Maryland Among ACC Football Teams Snubbed By ESPN3 Spring Broadcast Schedule

Bob DeChiara-USA TODAY Sports

Maryland football coach Randy Edsall is working to bring Terps football into prominence in the local community, but his team won’t be in the national spotlight this spring: Maryland is one of five ACC teams whose spring football games won’t be covered by ESPN3.

The Terps play their Red and White spring game under the lights at Byrd Stadium on Friday, April 12, but in the schedule announced by ESPN and the ACC this week, the network will broadcast the Pittsburgh spring game that night instead — even though Pitt doesn’t technically join the ACC until July 1.

Did Maryland just draw a short straw when it came to the scheduling, or was it an intentional snub? Maryland is on the way out of the conference for a new era with the Big Ten (and Big Ten Network), but the split with the ACC, of which Maryland was a founding member, has not exactly been amicable. The Terps face a $52 million exit fee but are pursuing legal action to have the fee dropped.

The current bitterness between the school and conference likely had nothing to do with ESPN3′s spring broadcasting schedule, but coverage isn’t entirely based on last season’s records, either.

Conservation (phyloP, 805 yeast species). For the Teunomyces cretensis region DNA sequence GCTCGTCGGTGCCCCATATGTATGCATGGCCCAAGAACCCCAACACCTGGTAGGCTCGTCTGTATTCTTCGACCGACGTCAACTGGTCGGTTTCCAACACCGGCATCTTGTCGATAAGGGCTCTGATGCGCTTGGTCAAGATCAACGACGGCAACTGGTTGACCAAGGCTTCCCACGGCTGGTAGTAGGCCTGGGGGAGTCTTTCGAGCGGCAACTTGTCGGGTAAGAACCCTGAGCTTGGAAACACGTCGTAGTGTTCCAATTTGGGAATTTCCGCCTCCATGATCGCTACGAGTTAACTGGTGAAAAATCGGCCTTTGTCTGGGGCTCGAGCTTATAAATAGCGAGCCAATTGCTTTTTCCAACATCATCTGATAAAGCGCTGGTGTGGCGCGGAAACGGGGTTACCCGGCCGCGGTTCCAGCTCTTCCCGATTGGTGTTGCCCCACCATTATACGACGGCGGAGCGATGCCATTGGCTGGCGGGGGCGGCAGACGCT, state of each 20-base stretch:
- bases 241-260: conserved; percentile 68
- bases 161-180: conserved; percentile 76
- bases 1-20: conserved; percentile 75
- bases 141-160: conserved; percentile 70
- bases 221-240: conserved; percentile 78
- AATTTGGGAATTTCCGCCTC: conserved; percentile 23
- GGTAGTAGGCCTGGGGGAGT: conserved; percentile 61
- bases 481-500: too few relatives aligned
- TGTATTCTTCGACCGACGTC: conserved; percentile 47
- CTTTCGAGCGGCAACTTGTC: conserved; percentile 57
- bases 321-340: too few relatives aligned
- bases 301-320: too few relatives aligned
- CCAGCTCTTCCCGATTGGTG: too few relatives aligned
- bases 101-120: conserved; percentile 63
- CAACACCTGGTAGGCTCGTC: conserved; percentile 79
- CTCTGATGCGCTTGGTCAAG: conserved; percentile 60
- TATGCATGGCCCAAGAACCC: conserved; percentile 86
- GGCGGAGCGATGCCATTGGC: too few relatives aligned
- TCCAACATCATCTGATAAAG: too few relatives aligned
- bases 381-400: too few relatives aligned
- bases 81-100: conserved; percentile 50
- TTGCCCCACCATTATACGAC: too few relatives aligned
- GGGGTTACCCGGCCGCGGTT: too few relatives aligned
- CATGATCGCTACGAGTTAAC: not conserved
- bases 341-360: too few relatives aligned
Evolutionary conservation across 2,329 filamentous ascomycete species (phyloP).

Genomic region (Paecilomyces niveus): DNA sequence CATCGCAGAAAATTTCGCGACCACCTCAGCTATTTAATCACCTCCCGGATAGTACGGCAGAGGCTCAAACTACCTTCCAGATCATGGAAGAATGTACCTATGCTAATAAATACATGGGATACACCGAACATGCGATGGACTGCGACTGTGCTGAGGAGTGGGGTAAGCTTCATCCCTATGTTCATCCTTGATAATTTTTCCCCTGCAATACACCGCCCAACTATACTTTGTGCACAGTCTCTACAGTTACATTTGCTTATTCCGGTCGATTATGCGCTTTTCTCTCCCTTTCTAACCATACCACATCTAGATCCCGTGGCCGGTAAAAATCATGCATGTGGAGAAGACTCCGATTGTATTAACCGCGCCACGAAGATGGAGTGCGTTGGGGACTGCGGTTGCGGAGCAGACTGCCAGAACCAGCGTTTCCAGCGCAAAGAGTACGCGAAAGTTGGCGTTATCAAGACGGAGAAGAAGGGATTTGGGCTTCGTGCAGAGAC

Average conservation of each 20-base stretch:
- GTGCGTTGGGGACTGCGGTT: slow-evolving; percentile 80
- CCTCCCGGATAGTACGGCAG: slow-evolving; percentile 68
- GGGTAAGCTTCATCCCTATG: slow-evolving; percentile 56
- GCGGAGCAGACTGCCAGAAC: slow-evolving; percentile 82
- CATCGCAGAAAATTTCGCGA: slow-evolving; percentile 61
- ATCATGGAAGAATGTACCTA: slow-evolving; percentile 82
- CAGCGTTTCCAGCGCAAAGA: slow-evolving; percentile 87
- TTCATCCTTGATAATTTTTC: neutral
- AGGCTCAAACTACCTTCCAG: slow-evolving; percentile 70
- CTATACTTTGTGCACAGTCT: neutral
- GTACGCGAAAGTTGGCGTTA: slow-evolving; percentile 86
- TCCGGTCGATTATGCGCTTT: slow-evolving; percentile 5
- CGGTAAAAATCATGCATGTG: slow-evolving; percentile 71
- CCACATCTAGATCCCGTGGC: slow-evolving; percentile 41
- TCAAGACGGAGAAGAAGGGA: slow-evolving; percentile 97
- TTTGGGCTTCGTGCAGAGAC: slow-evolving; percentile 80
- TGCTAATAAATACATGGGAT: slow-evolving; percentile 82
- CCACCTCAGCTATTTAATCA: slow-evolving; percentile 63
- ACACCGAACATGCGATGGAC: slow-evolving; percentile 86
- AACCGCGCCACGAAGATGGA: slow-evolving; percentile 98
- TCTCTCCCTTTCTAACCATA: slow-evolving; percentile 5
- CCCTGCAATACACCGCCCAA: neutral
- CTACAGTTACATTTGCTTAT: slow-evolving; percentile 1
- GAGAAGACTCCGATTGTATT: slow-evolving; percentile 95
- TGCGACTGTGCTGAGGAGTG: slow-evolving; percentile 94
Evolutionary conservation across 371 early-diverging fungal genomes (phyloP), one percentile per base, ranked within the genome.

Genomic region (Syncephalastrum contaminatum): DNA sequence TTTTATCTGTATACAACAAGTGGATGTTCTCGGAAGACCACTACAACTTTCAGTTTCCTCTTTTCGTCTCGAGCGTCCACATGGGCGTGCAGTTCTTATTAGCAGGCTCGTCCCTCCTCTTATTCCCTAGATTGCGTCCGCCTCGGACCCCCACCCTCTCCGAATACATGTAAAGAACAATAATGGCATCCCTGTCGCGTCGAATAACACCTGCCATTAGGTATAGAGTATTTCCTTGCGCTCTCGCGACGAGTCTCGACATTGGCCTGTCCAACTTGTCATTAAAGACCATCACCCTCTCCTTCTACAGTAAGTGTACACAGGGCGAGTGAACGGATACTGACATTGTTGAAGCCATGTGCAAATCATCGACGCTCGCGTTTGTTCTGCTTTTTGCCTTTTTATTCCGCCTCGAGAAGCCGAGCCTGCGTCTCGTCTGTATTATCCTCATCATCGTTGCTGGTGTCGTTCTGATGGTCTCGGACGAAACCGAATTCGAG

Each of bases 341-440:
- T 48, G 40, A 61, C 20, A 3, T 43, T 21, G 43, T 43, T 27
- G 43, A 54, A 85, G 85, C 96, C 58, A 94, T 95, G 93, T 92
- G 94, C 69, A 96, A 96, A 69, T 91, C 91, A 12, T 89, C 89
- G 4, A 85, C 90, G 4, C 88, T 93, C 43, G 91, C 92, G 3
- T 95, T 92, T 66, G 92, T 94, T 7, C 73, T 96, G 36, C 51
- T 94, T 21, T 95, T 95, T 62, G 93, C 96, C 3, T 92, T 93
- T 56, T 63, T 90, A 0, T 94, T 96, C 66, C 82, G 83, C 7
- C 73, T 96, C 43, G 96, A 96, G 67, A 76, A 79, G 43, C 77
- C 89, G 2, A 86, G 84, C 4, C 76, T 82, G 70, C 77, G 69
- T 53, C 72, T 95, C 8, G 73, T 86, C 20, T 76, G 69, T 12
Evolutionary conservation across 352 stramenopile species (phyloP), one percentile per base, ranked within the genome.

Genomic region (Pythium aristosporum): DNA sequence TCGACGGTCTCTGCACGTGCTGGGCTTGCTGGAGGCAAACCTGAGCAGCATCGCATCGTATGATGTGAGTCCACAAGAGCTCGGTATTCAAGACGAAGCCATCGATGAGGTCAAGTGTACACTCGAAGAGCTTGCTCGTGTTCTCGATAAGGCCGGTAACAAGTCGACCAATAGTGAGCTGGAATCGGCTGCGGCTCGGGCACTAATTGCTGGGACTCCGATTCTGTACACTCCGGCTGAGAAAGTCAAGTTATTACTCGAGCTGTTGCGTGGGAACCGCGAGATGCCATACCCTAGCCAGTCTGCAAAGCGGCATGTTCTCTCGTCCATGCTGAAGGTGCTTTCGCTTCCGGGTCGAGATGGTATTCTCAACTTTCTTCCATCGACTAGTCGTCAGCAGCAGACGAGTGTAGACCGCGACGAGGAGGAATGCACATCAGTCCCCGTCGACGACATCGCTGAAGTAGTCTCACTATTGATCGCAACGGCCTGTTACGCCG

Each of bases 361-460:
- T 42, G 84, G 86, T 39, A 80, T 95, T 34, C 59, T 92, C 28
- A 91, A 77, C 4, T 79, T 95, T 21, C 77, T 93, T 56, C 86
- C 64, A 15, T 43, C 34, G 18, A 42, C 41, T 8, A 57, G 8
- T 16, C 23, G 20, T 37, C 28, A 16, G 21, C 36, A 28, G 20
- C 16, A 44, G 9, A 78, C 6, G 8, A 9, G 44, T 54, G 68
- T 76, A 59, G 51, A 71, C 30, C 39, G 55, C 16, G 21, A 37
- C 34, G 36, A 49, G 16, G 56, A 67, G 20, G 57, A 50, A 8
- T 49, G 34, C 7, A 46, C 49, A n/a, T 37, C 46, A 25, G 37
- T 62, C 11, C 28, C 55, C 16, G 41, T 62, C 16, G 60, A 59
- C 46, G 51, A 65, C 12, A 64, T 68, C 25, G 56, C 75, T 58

Six teams from the ACC Coastal Division (Virginia, Virginia Tech, Duke, Miami, North Carolina, and Pitt) will air, while just three Atlantic Division teams (Clemson, Florida State, and N.C. State) made the cut.

Georgia Tech finished third in the Coastal Division in 2012, ahead of Duke and both Virginia schools, went to the ACC title game by default, and beat USC in the Hyundai Sun Bowl to close out the year, but the Yellow Jackets aren’t on ESPN3′s spring game radar either. Syracuse, which officially joins the conference on July 1, finished ahead of Pitt last year when both were members of the Big Eastbut the Panthers are the team in the ESPN lineup this spring. Wake Forest and Boston College will also miss out on national spring game coverage.

The broadcast schedule isn’t based on game times, either: five of the games will be held on Saturday, April 13, with kickoff times at 2, 3, or 4 p.m.

It’s easy to argue that many of the teams, particularly those that had strong seasons in 2012, like Florida State and Clemson, will draw bigger television/internet audiences than Maryland or Boston College — but will Duke and Virginia really be much more popular? If resources are the issue, it makes the most sense to show just the top ACC teams from last season, but if ESPN is covering almost two-thirds of the ACC teams anyway, with no clear rhyme or reason as to which schools make the cut, why not just air them all?

Per ESPN.com’s ACC blog, here’s the full lineup:

  • Saturday, Apr. 6 — Virginia, 1 p.m., ESPN3
  • Friday, Apr. 12 — Pittsburgh, 7 p.m., ESPN3
  • Saturday, Apr. 13 — Florida State, 2 p.m., ESPN3
  • Saturday, Apr. 13 — Miami, 3 p.m., ESPN3
  • Saturday, Apr. 13 — North Carolina, 3 p.m., ESPN3
  • Saturday, Apr. 13 — Clemson, 4 p.m., ESPN3
  • Saturday, Apr. 13 — Duke, 4 p.m., ESPN3
  • Saturday, Apr. 20 — NC State (Kay Yow Spring Football Game), 1:30 p.m., ESPN3
  • Saturday, Apr. 20 — Virginia Tech, 3 p.m., ESPN3

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